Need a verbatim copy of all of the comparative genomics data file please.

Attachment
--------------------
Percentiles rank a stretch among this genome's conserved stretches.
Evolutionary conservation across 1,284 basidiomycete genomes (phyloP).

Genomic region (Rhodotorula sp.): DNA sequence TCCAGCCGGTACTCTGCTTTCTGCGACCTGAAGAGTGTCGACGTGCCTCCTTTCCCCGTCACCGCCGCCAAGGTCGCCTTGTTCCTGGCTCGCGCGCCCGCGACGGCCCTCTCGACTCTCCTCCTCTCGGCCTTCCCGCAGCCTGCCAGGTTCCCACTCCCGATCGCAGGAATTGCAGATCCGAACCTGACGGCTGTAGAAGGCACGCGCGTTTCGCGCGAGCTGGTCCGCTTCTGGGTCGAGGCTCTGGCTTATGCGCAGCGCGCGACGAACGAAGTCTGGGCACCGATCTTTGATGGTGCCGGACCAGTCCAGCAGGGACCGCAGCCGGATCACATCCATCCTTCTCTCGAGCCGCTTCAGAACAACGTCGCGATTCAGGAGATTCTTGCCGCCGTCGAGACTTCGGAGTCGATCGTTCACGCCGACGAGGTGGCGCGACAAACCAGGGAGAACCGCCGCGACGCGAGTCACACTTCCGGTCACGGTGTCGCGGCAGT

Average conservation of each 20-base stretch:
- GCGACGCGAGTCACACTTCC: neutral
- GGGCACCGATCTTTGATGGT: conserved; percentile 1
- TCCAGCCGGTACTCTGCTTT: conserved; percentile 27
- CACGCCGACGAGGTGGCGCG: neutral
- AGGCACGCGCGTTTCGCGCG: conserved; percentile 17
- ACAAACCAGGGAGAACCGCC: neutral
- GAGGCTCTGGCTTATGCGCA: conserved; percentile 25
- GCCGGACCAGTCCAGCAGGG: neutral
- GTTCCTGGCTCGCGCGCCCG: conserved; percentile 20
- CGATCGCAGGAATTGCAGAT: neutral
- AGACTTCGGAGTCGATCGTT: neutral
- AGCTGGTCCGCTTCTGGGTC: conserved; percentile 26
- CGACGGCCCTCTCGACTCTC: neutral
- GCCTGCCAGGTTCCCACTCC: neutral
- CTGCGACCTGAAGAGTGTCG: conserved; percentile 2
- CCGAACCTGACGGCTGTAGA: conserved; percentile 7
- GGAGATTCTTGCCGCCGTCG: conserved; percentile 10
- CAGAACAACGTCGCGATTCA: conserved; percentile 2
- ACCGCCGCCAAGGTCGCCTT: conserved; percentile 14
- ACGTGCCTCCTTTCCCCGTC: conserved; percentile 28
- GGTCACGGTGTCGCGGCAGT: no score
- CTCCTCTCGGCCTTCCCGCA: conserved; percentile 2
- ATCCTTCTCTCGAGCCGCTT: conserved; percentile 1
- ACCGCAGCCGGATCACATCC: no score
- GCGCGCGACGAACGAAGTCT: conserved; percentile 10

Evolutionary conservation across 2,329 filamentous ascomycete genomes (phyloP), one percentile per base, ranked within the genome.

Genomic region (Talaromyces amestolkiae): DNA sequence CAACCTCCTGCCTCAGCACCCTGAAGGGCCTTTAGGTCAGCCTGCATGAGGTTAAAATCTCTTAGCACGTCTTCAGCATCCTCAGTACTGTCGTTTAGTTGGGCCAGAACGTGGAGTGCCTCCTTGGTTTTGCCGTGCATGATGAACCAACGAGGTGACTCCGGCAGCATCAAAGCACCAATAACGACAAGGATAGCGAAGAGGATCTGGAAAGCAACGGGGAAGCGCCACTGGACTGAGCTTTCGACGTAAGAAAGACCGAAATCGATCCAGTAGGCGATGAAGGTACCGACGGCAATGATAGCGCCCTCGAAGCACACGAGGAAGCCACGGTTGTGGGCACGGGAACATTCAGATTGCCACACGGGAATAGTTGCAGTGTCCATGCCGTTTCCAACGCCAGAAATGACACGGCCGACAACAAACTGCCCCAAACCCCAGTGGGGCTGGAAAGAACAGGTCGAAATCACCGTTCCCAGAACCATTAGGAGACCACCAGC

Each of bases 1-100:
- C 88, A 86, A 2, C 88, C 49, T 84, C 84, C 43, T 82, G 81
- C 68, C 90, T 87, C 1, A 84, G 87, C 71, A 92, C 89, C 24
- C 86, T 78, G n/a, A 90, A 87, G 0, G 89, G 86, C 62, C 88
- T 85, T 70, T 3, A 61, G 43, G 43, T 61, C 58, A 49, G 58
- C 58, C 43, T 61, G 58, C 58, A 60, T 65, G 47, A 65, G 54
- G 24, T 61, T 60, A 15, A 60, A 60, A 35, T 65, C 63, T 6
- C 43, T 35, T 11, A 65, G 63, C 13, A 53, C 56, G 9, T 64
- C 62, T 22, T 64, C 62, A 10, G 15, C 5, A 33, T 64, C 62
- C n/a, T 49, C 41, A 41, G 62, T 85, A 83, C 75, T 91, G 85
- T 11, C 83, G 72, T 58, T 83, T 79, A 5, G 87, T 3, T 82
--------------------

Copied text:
Percentiles rank a stretch among this genome's conserved stretches.
Evolutionary conservation across 1,284 basidiomycete genomes (phyloP).

Genomic region (Rhodotorula sp.): DNA sequence TCCAGCCGGTACTCTGCTTTCTGCGACCTGAAGAGTGTCGACGTGCCTCCTTTCCCCGTCACCGCCGCCAAGGTCGCCTTGTTCCTGGCTCGCGCGCCCGCGACGGCCCTCTCGACTCTCCTCCTCTCGGCCTTCCCGCAGCCTGCCAGGTTCCCACTCCCGATCGCAGGAATTGCAGATCCGAACCTGACGGCTGTAGAAGGCACGCGCGTTTCGCGCGAGCTGGTCCGCTTCTGGGTCGAGGCTCTGGCTTATGCGCAGCGCGCGACGAACGAAGTCTGGGCACCGATCTTTGATGGTGCCGGACCAGTCCAGCAGGGACCGCAGCCGGATCACATCCATCCTTCTCTCGAGCCGCTTCAGAACAACGTCGCGATTCAGGAGATTCTTGCCGCCGTCGAGACTTCGGAGTCGATCGTTCACGCCGACGAGGTGGCGCGACAAACCAGGGAGAACCGCCGCGACGCGAGTCACACTTCCGGTCACGGTGTCGCGGCAGT

Average conservation of each 20-base stretch:
- GCGACGCGAGTCACACTTCC: neutral
- GGGCACCGATCTTTGATGGT: conserved; percentile 1
- TCCAGCCGGTACTCTGCTTT: conserved; percentile 27
- CACGCCGACGAGGTGGCGCG: neutral
- AGGCACGCGCGTTTCGCGCG: conserved; percentile 17
- ACAAACCAGGGAGAACCGCC: neutral
- GAGGCTCTGGCTTATGCGCA: conserved; percentile 25
- GCCGGACCAGTCCAGCAGGG: neutral
- GTTCCTGGCTCGCGCGCCCG: conserved; percentile 20
- CGATCGCAGGAATTGCAGAT: neutral
- AGACTTCGGAGTCGATCGTT: neutral
- AGCTGGTCCGCTTCTGGGTC: conserved; percentile 26
- CGACGGCCCTCTCGACTCTC: neutral
- GCCTGCCAGGTTCCCACTCC: neutral
- CTGCGACCTGAAGAGTGTCG: conserved; percentile 2
- CCGAACCTGACGGCTGTAGA: conserved; percentile 7
- GGAGATTCTTGCCGCCGTCG: conserved; percentile 10
- CAGAACAACGTCGCGATTCA: conserved; percentile 2
- ACCGCCGCCAAGGTCGCCTT: conserved; percentile 14
- ACGTGCCTCCTTTCCCCGTC: conserved; percentile 28
- GGTCACGGTGTCGCGGCAGT: no score
- CTCCTCTCGGCCTTCCCGCA: conserved; percentile 2
- ATCCTTCTCTCGAGCCGCTT: conserved; percentile 1
- ACCGCAGCCGGATCACATCC: no score
- GCGCGCGACGAACGAAGTCT: conserved; percentile 10

Evolutionary conservation across 2,329 filamentous ascomycete genomes (phyloP), one percentile per base, ranked within the genome.

Genomic region (Talaromyces amestolkiae): DNA sequence CAACCTCCTGCCTCAGCACCCTGAAGGGCCTTTAGGTCAGCCTGCATGAGGTTAAAATCTCTTAGCACGTCTTCAGCATCCTCAGTACTGTCGTTTAGTTGGGCCAGAACGTGGAGTGCCTCCTTGGTTTTGCCGTGCATGATGAACCAACGAGGTGACTCCGGCAGCATCAAAGCACCAATAACGACAAGGATAGCGAAGAGGATCTGGAAAGCAACGGGGAAGCGCCACTGGACTGAGCTTTCGACGTAAGAAAGACCGAAATCGATCCAGTAGGCGATGAAGGTACCGACGGCAATGATAGCGCCCTCGAAGCACACGAGGAAGCCACGGTTGTGGGCACGGGAACATTCAGATTGCCACACGGGAATAGTTGCAGTGTCCATGCCGTTTCCAACGCCAGAAATGACACGGCCGACAACAAACTGCCCCAAACCCCAGTGGGGCTGGAAAGAACAGGTCGAAATCACCGTTCCCAGAACCATTAGGAGACCACCAGC

Each of bases 1-100:
- C 88, A 86, A 2, C 88, C 49, T 84, C 84, C 43, T 82, G 81
- C 68, C 90, T 87, C 1, A 84, G 87, C 71, A 92, C 89, C 24
- C 86, T 78, G n/a, A 90, A 87, G 0, G 89, G 86, C 62, C 88
- T 85, T 70, T 3, A 61, G 43, G 43, T 61, C 58, A 49, G 58
- C 58, C 43, T 61, G 58, C 58, A 60, T 65, G 47, A 65, G 54
- G 24, T 61, T 60, A 15, A 60, A 60, A 35, T 65, C 63, T 6
- C 43, T 35, T 11, A 65, G 63, C 13, A 53, C 56, G 9, T 64
- C 62, T 22, T 64, C 62, A 10, G 15, C 5, A 33, T 64, C 62
- C n/a, T 49, C 41, A 41, G 62, T 85, A 83, C 75, T 91, G 85
- T 11, C 83, G 72, T 58, T 83, T 79, A 5, G 87, T 3, T 82